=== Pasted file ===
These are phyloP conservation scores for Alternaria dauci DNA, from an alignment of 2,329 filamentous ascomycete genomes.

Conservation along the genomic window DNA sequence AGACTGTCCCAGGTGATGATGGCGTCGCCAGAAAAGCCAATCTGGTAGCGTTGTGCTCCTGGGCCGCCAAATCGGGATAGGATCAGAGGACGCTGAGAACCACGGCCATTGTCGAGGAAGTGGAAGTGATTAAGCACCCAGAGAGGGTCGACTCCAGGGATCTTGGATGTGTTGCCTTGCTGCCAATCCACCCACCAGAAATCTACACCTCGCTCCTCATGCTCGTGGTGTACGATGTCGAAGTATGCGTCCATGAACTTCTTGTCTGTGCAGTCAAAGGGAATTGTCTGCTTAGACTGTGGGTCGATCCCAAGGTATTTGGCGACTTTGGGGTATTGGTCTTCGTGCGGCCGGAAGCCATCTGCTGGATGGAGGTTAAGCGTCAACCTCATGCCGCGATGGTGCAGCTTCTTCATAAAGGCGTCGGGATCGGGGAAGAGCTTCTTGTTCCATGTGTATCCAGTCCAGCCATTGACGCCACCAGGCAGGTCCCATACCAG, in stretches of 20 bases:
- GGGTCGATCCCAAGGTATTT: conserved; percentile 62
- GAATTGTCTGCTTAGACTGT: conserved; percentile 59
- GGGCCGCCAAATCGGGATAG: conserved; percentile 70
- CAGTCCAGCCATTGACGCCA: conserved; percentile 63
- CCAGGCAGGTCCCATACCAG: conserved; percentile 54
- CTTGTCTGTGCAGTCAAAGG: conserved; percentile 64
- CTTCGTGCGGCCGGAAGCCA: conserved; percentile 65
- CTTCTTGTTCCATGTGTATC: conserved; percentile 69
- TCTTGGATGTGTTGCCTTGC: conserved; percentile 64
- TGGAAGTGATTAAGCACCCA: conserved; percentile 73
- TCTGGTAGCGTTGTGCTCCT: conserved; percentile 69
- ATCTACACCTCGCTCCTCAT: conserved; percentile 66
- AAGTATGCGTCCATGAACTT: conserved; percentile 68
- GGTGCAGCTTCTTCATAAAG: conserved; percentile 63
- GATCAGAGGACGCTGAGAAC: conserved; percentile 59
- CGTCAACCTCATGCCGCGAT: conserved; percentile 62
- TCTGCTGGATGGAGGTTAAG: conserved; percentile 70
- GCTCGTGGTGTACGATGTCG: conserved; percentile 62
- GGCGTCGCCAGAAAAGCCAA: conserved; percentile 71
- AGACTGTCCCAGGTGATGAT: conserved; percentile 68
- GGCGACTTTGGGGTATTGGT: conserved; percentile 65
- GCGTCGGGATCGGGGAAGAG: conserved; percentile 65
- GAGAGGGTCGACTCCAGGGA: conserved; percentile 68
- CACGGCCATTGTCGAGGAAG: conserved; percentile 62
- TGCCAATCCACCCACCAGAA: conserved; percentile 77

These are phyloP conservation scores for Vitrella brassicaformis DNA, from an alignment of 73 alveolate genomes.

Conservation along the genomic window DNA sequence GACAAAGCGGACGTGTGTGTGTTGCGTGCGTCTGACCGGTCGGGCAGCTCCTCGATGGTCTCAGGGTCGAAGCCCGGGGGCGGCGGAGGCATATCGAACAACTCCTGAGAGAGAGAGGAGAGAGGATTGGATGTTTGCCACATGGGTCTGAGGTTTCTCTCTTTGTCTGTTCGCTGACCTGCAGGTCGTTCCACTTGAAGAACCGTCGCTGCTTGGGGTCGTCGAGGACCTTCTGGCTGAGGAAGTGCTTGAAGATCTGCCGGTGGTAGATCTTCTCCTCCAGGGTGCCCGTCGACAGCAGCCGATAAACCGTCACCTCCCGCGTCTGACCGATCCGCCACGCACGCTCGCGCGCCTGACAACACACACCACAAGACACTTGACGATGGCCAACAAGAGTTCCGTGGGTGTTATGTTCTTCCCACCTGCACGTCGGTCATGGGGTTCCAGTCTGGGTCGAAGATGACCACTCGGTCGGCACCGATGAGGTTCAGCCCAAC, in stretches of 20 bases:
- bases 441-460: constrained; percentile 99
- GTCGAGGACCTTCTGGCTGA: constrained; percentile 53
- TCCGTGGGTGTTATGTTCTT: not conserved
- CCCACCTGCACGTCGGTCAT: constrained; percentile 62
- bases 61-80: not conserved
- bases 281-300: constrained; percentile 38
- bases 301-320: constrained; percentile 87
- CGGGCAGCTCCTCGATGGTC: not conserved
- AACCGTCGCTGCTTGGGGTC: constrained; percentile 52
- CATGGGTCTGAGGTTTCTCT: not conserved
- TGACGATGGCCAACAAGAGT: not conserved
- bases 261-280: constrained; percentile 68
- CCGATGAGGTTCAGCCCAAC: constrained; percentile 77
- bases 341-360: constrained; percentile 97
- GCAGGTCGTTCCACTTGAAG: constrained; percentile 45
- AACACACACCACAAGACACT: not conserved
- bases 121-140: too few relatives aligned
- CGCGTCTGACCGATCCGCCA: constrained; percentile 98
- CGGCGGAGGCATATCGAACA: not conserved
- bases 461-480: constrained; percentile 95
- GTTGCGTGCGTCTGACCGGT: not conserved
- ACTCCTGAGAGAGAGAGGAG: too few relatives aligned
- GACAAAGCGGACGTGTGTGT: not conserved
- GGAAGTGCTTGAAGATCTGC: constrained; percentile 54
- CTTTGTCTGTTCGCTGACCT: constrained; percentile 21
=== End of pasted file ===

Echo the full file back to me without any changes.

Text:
These are phyloP conservation scores for Alternaria dauci DNA, from an alignment of 2,329 filamentous ascomycete genomes.

Conservation along the genomic window DNA sequence AGACTGTCCCAGGTGATGATGGCGTCGCCAGAAAAGCCAATCTGGTAGCGTTGTGCTCCTGGGCCGCCAAATCGGGATAGGATCAGAGGACGCTGAGAACCACGGCCATTGTCGAGGAAGTGGAAGTGATTAAGCACCCAGAGAGGGTCGACTCCAGGGATCTTGGATGTGTTGCCTTGCTGCCAATCCACCCACCAGAAATCTACACCTCGCTCCTCATGCTCGTGGTGTACGATGTCGAAGTATGCGTCCATGAACTTCTTGTCTGTGCAGTCAAAGGGAATTGTCTGCTTAGACTGTGGGTCGATCCCAAGGTATTTGGCGACTTTGGGGTATTGGTCTTCGTGCGGCCGGAAGCCATCTGCTGGATGGAGGTTAAGCGTCAACCTCATGCCGCGATGGTGCAGCTTCTTCATAAAGGCGTCGGGATCGGGGAAGAGCTTCTTGTTCCATGTGTATCCAGTCCAGCCATTGACGCCACCAGGCAGGTCCCATACCAG, in stretches of 20 bases:
- GGGTCGATCCCAAGGTATTT: conserved; percentile 62
- GAATTGTCTGCTTAGACTGT: conserved; percentile 59
- GGGCCGCCAAATCGGGATAG: conserved; percentile 70
- CAGTCCAGCCATTGACGCCA: conserved; percentile 63
- CCAGGCAGGTCCCATACCAG: conserved; percentile 54
- CTTGTCTGTGCAGTCAAAGG: conserved; percentile 64
- CTTCGTGCGGCCGGAAGCCA: conserved; percentile 65
- CTTCTTGTTCCATGTGTATC: conserved; percentile 69
- TCTTGGATGTGTTGCCTTGC: conserved; percentile 64
- TGGAAGTGATTAAGCACCCA: conserved; percentile 73
- TCTGGTAGCGTTGTGCTCCT: conserved; percentile 69
- ATCTACACCTCGCTCCTCAT: conserved; percentile 66
- AAGTATGCGTCCATGAACTT: conserved; percentile 68
- GGTGCAGCTTCTTCATAAAG: conserved; percentile 63
- GATCAGAGGACGCTGAGAAC: conserved; percentile 59
- CGTCAACCTCATGCCGCGAT: conserved; percentile 62
- TCTGCTGGATGGAGGTTAAG: conserved; percentile 70
- GCTCGTGGTGTACGATGTCG: conserved; percentile 62
- GGCGTCGCCAGAAAAGCCAA: conserved; percentile 71
- AGACTGTCCCAGGTGATGAT: conserved; percentile 68
- GGCGACTTTGGGGTATTGGT: conserved; percentile 65
- GCGTCGGGATCGGGGAAGAG: conserved; percentile 65
- GAGAGGGTCGACTCCAGGGA: conserved; percentile 68
- CACGGCCATTGTCGAGGAAG: conserved; percentile 62
- TGCCAATCCACCCACCAGAA: conserved; percentile 77

These are phyloP conservation scores for Vitrella brassicaformis DNA, from an alignment of 73 alveolate genomes.

Conservation along the genomic window DNA sequence GACAAAGCGGACGTGTGTGTGTTGCGTGCGTCTGACCGGTCGGGCAGCTCCTCGATGGTCTCAGGGTCGAAGCCCGGGGGCGGCGGAGGCATATCGAACAACTCCTGAGAGAGAGAGGAGAGAGGATTGGATGTTTGCCACATGGGTCTGAGGTTTCTCTCTTTGTCTGTTCGCTGACCTGCAGGTCGTTCCACTTGAAGAACCGTCGCTGCTTGGGGTCGTCGAGGACCTTCTGGCTGAGGAAGTGCTTGAAGATCTGCCGGTGGTAGATCTTCTCCTCCAGGGTGCCCGTCGACAGCAGCCGATAAACCGTCACCTCCCGCGTCTGACCGATCCGCCACGCACGCTCGCGCGCCTGACAACACACACCACAAGACACTTGACGATGGCCAACAAGAGTTCCGTGGGTGTTATGTTCTTCCCACCTGCACGTCGGTCATGGGGTTCCAGTCTGGGTCGAAGATGACCACTCGGTCGGCACCGATGAGGTTCAGCCCAAC, in stretches of 20 bases:
- bases 441-460: constrained; percentile 99
- GTCGAGGACCTTCTGGCTGA: constrained; percentile 53
- TCCGTGGGTGTTATGTTCTT: not conserved
- CCCACCTGCACGTCGGTCAT: constrained; percentile 62
- bases 61-80: not conserved
- bases 281-300: constrained; percentile 38
- bases 301-320: constrained; percentile 87
- CGGGCAGCTCCTCGATGGTC: not conserved
- AACCGTCGCTGCTTGGGGTC: constrained; percentile 52
- CATGGGTCTGAGGTTTCTCT: not conserved
- TGACGATGGCCAACAAGAGT: not conserved
- bases 261-280: constrained; percentile 68
- CCGATGAGGTTCAGCCCAAC: constrained; percentile 77
- bases 341-360: constrained; percentile 97
- GCAGGTCGTTCCACTTGAAG: constrained; percentile 45
- AACACACACCACAAGACACT: not conserved
- bases 121-140: too few relatives aligned
- CGCGTCTGACCGATCCGCCA: constrained; percentile 98
- CGGCGGAGGCATATCGAACA: not conserved
- bases 461-480: constrained; percentile 95
- GTTGCGTGCGTCTGACCGGT: not conserved
- ACTCCTGAGAGAGAGAGGAG: too few relatives aligned
- GACAAAGCGGACGTGTGTGT: not conserved
- GGAAGTGCTTGAAGATCTGC: constrained; percentile 54
- CTTTGTCTGTTCGCTGACCT: constrained; percentile 21